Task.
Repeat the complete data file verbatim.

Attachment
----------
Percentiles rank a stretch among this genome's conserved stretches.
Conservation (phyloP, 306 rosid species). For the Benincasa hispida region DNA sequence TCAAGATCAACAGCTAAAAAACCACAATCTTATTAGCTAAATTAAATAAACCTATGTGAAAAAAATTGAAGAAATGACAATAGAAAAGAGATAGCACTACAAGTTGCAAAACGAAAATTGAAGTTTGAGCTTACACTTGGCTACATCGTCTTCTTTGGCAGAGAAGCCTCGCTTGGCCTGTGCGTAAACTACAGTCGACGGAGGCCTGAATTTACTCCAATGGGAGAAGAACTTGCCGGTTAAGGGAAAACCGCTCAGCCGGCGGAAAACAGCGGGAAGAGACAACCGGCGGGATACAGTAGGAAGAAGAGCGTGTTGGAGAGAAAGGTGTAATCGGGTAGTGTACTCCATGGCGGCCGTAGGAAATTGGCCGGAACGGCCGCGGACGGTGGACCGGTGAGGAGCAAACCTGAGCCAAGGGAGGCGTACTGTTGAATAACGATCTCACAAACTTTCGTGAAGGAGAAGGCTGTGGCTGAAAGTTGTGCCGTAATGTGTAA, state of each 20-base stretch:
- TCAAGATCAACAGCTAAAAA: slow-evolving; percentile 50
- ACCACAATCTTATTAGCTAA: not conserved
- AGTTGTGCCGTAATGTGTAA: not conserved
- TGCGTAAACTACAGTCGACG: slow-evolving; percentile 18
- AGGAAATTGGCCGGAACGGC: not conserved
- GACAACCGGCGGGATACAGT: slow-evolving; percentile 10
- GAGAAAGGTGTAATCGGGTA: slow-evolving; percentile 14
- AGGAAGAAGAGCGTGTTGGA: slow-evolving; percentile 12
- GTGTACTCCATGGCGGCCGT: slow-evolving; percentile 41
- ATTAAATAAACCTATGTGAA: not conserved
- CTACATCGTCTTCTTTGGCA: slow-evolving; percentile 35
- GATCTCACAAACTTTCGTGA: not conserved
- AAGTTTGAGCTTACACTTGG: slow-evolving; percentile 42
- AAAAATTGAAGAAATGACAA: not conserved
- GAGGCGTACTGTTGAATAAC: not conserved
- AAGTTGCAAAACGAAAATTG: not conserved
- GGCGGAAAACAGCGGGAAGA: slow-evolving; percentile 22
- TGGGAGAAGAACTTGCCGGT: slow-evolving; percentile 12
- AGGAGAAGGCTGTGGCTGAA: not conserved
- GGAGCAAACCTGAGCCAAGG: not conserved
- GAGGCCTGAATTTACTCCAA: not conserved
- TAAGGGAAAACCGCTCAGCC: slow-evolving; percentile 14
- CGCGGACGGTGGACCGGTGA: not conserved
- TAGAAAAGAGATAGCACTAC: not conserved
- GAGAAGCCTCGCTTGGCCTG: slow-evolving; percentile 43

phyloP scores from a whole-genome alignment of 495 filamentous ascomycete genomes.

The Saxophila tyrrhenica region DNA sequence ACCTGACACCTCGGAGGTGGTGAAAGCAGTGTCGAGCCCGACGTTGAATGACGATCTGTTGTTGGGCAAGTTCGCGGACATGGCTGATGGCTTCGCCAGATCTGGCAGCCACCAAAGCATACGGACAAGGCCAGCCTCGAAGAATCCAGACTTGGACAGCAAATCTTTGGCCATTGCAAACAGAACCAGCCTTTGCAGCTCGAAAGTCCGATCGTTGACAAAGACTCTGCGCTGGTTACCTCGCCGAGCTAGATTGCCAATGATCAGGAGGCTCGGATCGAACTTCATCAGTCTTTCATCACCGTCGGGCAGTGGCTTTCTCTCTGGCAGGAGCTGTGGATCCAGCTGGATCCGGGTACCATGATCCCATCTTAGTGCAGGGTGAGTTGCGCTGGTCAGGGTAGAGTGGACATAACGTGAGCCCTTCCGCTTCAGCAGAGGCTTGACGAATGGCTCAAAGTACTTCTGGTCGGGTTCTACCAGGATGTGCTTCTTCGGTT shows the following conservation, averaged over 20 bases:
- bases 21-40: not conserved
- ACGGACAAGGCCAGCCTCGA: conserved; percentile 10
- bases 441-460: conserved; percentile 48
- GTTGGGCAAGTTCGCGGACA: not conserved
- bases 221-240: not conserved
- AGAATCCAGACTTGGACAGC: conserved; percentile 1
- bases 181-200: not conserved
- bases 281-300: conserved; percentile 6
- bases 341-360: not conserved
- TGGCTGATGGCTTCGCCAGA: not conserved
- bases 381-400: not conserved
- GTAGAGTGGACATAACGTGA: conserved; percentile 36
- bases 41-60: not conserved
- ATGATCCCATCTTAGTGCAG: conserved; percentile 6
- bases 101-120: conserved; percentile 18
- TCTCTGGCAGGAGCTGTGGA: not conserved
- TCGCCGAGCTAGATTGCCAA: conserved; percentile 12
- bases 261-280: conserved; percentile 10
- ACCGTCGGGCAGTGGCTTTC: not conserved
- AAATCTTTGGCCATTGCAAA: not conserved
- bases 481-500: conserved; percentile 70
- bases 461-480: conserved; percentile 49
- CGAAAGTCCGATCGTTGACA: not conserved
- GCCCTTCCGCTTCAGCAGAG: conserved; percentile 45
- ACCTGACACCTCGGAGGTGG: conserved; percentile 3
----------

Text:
Percentiles rank a stretch among this genome's conserved stretches.
Conservation (phyloP, 306 rosid species). For the Benincasa hispida region DNA sequence TCAAGATCAACAGCTAAAAAACCACAATCTTATTAGCTAAATTAAATAAACCTATGTGAAAAAAATTGAAGAAATGACAATAGAAAAGAGATAGCACTACAAGTTGCAAAACGAAAATTGAAGTTTGAGCTTACACTTGGCTACATCGTCTTCTTTGGCAGAGAAGCCTCGCTTGGCCTGTGCGTAAACTACAGTCGACGGAGGCCTGAATTTACTCCAATGGGAGAAGAACTTGCCGGTTAAGGGAAAACCGCTCAGCCGGCGGAAAACAGCGGGAAGAGACAACCGGCGGGATACAGTAGGAAGAAGAGCGTGTTGGAGAGAAAGGTGTAATCGGGTAGTGTACTCCATGGCGGCCGTAGGAAATTGGCCGGAACGGCCGCGGACGGTGGACCGGTGAGGAGCAAACCTGAGCCAAGGGAGGCGTACTGTTGAATAACGATCTCACAAACTTTCGTGAAGGAGAAGGCTGTGGCTGAAAGTTGTGCCGTAATGTGTAA, state of each 20-base stretch:
- TCAAGATCAACAGCTAAAAA: slow-evolving; percentile 50
- ACCACAATCTTATTAGCTAA: not conserved
- AGTTGTGCCGTAATGTGTAA: not conserved
- TGCGTAAACTACAGTCGACG: slow-evolving; percentile 18
- AGGAAATTGGCCGGAACGGC: not conserved
- GACAACCGGCGGGATACAGT: slow-evolving; percentile 10
- GAGAAAGGTGTAATCGGGTA: slow-evolving; percentile 14
- AGGAAGAAGAGCGTGTTGGA: slow-evolving; percentile 12
- GTGTACTCCATGGCGGCCGT: slow-evolving; percentile 41
- ATTAAATAAACCTATGTGAA: not conserved
- CTACATCGTCTTCTTTGGCA: slow-evolving; percentile 35
- GATCTCACAAACTTTCGTGA: not conserved
- AAGTTTGAGCTTACACTTGG: slow-evolving; percentile 42
- AAAAATTGAAGAAATGACAA: not conserved
- GAGGCGTACTGTTGAATAAC: not conserved
- AAGTTGCAAAACGAAAATTG: not conserved
- GGCGGAAAACAGCGGGAAGA: slow-evolving; percentile 22
- TGGGAGAAGAACTTGCCGGT: slow-evolving; percentile 12
- AGGAGAAGGCTGTGGCTGAA: not conserved
- GGAGCAAACCTGAGCCAAGG: not conserved
- GAGGCCTGAATTTACTCCAA: not conserved
- TAAGGGAAAACCGCTCAGCC: slow-evolving; percentile 14
- CGCGGACGGTGGACCGGTGA: not conserved
- TAGAAAAGAGATAGCACTAC: not conserved
- GAGAAGCCTCGCTTGGCCTG: slow-evolving; percentile 43

phyloP scores from a whole-genome alignment of 495 filamentous ascomycete genomes.

The Saxophila tyrrhenica region DNA sequence ACCTGACACCTCGGAGGTGGTGAAAGCAGTGTCGAGCCCGACGTTGAATGACGATCTGTTGTTGGGCAAGTTCGCGGACATGGCTGATGGCTTCGCCAGATCTGGCAGCCACCAAAGCATACGGACAAGGCCAGCCTCGAAGAATCCAGACTTGGACAGCAAATCTTTGGCCATTGCAAACAGAACCAGCCTTTGCAGCTCGAAAGTCCGATCGTTGACAAAGACTCTGCGCTGGTTACCTCGCCGAGCTAGATTGCCAATGATCAGGAGGCTCGGATCGAACTTCATCAGTCTTTCATCACCGTCGGGCAGTGGCTTTCTCTCTGGCAGGAGCTGTGGATCCAGCTGGATCCGGGTACCATGATCCCATCTTAGTGCAGGGTGAGTTGCGCTGGTCAGGGTAGAGTGGACATAACGTGAGCCCTTCCGCTTCAGCAGAGGCTTGACGAATGGCTCAAAGTACTTCTGGTCGGGTTCTACCAGGATGTGCTTCTTCGGTT shows the following conservation, averaged over 20 bases:
- bases 21-40: not conserved
- ACGGACAAGGCCAGCCTCGA: conserved; percentile 10
- bases 441-460: conserved; percentile 48
- GTTGGGCAAGTTCGCGGACA: not conserved
- bases 221-240: not conserved
- AGAATCCAGACTTGGACAGC: conserved; percentile 1
- bases 181-200: not conserved
- bases 281-300: conserved; percentile 6
- bases 341-360: not conserved
- TGGCTGATGGCTTCGCCAGA: not conserved
- bases 381-400: not conserved
- GTAGAGTGGACATAACGTGA: conserved; percentile 36
- bases 41-60: not conserved
- ATGATCCCATCTTAGTGCAG: conserved; percentile 6
- bases 101-120: conserved; percentile 18
- TCTCTGGCAGGAGCTGTGGA: not conserved
- TCGCCGAGCTAGATTGCCAA: conserved; percentile 12
- bases 261-280: conserved; percentile 10
- ACCGTCGGGCAGTGGCTTTC: not conserved
- AAATCTTTGGCCATTGCAAA: not conserved
- bases 481-500: conserved; percentile 70
- bases 461-480: conserved; percentile 49
- CGAAAGTCCGATCGTTGACA: not conserved
- GCCCTTCCGCTTCAGCAGAG: conserved; percentile 45
- ACCTGACACCTCGGAGGTGG: conserved; percentile 3